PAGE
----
Modern life, do you feel tired? Do you flex a bit as you rush through your day? You may be one of the millions of consumers who rely on energy drinks to add a little extra pizzazz to your walk.
Although iconic of our time, energy drinks are not an invention of the new millennium. People have relied on them to fight fatigue for at least a century. Today their âenergyâ usually comes from some type of neurological stimulant that makes people more energetic, or sometimes just sugar.
But there was a time when energy drinks actually contained real energy. The active ingredient in these drinks was radium, a radioactive element that releases a bundle of radiant energy with each atomic disintegration. While the link between consuming a radioactive element and obtaining a perceived energy boost is tenuous at best, this did not prevent people in the early 1900s from ignoring the known drawbacks of the ingestion of radioactivity and risking long-term health consequences.
Yum yum radium?
One of those energy-containing products was RadiThor. This energy drink was simply radium dissolved in water. It was sold in the 1920s in one ounce bottles costing around US
Former Israel Ambassador to the United States Ron Dermer made waves in May 2021 when he publicly suggested that Israel should prioritize its dealings with American evangelicals over American Jews.
Dermer described evangelicals as âthe backbone of Israel’s support for the United Statesâ. In contrast, he described American Jews as “disproportionately among [Israelâs] reviews. “
Dermer’s comments seemed to shock many because he told them in public to a reporter. But as a historian of the evangelical-Israeli relationship, I did not find them surprising. The preference of the Israeli right for working with conservative American evangelicals over politically more variable American Jews has been evident for years. And this preference has paid off in many ways.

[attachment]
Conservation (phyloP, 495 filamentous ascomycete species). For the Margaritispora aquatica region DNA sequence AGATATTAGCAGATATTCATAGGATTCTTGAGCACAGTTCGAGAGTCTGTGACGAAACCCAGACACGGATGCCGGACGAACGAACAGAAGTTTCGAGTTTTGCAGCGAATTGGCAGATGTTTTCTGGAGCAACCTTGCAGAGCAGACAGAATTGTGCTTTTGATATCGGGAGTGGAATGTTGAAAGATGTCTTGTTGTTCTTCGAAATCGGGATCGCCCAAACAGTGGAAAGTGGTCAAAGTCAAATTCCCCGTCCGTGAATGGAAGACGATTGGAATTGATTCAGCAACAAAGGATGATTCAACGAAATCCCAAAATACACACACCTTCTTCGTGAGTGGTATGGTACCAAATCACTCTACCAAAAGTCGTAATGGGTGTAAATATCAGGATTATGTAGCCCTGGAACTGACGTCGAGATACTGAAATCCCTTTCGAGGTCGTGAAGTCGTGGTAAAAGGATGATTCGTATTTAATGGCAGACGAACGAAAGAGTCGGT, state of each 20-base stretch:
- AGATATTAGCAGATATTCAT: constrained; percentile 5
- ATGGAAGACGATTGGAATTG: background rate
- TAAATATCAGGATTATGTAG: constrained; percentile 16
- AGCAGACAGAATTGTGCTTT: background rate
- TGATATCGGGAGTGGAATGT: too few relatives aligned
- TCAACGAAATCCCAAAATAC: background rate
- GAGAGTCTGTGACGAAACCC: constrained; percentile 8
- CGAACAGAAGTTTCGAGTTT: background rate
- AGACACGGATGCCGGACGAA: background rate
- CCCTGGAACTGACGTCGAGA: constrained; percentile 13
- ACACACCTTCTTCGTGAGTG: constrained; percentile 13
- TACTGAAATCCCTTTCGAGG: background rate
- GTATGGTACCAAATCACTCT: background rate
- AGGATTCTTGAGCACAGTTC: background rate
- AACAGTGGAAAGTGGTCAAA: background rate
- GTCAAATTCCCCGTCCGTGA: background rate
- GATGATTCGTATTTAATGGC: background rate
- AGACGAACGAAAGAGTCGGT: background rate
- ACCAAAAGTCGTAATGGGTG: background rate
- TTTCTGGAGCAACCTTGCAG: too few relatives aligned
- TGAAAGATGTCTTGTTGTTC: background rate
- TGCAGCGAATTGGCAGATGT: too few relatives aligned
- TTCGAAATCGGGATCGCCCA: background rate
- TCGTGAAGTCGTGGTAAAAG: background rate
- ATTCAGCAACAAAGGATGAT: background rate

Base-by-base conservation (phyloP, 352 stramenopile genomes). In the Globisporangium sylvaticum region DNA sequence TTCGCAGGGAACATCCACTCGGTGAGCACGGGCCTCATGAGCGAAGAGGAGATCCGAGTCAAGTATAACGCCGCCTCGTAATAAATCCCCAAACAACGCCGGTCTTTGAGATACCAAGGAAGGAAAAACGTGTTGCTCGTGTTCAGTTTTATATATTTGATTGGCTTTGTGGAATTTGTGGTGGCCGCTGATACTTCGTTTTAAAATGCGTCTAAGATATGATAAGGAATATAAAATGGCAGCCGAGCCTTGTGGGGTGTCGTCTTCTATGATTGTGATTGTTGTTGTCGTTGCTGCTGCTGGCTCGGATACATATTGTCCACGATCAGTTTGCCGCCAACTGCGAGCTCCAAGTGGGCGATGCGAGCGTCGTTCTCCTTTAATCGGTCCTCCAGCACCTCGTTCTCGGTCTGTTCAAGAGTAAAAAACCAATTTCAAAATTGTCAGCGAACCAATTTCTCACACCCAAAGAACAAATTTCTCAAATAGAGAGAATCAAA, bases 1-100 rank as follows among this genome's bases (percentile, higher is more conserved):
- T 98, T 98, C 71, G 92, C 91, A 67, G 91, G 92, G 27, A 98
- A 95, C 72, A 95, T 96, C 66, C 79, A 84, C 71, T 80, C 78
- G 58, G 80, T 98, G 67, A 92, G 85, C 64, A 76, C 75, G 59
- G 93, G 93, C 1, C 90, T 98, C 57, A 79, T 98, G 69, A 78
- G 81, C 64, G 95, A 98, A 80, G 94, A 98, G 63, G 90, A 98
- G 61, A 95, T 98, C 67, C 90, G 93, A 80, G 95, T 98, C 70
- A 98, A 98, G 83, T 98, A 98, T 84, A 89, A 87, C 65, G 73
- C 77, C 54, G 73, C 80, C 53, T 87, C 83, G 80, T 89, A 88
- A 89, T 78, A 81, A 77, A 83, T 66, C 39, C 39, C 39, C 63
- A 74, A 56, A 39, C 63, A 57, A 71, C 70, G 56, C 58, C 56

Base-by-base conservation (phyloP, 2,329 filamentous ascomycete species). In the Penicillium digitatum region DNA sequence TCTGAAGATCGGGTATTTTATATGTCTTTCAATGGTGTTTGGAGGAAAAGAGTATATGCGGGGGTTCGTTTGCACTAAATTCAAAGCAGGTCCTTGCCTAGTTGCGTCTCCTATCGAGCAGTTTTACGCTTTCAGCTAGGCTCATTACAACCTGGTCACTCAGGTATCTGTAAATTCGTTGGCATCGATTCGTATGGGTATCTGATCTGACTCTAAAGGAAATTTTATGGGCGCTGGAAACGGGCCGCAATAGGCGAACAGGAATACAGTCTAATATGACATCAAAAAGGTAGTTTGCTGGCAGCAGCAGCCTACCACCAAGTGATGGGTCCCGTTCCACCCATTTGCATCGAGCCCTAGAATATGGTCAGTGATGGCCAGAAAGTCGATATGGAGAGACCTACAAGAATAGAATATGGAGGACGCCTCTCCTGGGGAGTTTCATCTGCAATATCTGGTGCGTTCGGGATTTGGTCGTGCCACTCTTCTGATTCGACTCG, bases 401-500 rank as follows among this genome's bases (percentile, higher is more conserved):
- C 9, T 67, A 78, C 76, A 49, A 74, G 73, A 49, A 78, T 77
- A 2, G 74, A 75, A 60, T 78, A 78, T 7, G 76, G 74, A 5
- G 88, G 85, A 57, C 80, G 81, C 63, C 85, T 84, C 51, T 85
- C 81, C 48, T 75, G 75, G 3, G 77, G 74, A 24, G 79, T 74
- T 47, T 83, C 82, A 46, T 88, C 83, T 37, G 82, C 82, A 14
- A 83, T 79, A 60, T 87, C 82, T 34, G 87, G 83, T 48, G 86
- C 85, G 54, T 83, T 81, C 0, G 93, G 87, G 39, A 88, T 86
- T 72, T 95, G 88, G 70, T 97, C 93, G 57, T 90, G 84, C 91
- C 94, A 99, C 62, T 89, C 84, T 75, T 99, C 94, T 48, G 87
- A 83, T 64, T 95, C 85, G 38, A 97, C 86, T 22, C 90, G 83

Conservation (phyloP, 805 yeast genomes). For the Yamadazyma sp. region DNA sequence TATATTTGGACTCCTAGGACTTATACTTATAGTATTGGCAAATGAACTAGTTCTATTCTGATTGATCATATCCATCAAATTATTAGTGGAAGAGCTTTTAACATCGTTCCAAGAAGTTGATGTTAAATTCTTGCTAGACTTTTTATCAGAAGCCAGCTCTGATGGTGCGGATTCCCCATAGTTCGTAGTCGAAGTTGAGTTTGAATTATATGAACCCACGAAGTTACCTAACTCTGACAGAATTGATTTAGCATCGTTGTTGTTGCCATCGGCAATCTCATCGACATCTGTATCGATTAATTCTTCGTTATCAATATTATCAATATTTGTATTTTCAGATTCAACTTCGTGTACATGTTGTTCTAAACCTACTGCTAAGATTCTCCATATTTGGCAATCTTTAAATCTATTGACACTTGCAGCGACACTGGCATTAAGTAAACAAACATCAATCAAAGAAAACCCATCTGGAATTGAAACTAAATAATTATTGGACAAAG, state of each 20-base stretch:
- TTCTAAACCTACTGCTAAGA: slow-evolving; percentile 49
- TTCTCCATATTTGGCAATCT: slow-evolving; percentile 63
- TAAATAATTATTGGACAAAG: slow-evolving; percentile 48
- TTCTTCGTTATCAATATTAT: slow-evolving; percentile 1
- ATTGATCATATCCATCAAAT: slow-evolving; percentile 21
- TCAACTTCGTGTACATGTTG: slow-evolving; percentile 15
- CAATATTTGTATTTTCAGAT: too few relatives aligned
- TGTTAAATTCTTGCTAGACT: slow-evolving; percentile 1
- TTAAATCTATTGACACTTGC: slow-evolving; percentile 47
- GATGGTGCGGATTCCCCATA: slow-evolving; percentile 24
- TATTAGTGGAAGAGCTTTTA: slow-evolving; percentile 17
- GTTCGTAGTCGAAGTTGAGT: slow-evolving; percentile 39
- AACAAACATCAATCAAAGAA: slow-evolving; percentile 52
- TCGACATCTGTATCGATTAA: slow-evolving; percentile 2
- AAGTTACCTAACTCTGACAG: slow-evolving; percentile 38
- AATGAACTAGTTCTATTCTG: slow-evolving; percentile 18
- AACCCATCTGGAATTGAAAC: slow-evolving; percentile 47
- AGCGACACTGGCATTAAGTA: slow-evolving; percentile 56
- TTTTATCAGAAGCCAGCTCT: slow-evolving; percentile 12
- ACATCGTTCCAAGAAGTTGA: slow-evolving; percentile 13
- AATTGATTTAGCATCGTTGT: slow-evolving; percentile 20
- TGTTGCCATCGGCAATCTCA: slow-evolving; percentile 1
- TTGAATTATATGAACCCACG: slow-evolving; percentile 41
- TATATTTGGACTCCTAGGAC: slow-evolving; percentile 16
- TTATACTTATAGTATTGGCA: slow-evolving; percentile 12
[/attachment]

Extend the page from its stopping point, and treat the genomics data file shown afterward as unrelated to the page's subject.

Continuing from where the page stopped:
Christian Zionism in the Trump Era
American Christian Zionists are evangelicals who believe Christians have a duty to support the Jewish state because Jews remain God’s chosen people.
During the Trump years, Christian Zionists were crucial allies in the government of former Israeli Prime Minister Benjamin Netanyahu. They helped Netanyahu pressure Trump to move the US embassy to Jerusalem, as well as the US withdrawal from the “Iran Deal” – the international nuclear arms control agreement with the United States. ‘Iran.
These evangelicals also supported Trump’s recognition of Israel’s annexation of the Golan Heights in 1981, as well as cuts of over US $ 0 million in US funding to the Palestinian Authority in 2018.
Coming after this string of political victories for the Israeli-Evangelical alliance, Dermer’s comments made sense.
However, the future of the alliance may be in doubt. Recent polls show a dramatic drop in support for Israel among young American evangelicals. Researchers Motti Inbari and Kirill Bumin found that between 2018 and 2021, support rates fell from 69% to 33.6% among evangelicals between the ages of 18 and 29.
While these polls speak most immediately of the current context, they also highlight a larger historical point: Evangelical support for Israel is neither permanent nor inevitable.
Southern Baptists and Israel
The Southern Baptist Convention – long the denominational avatar of American white evangelism – offers an example of how these beliefs have evolved over time, which I examine in my book “Between Dixie and Zion: Southern Baptists and Palestine before Israel “.
Southern Baptists are broad supporters of Israel, and have been for much of the past half century. Baptist leaders like WA Criswell and Ed McAteer helped organize Christian Zionism in the United States. The Southern Baptist Convention itself has passed a number of pro-Israel resolutions over the past decades.
More recently, Southern Baptist support for Israel was highlighted when the Trump administration invited Robert Jeffress, pastor of the First Baptist Church in Dallas, to lead a prayer at the opening of the United States Embassy. in Jerusalem in 2018.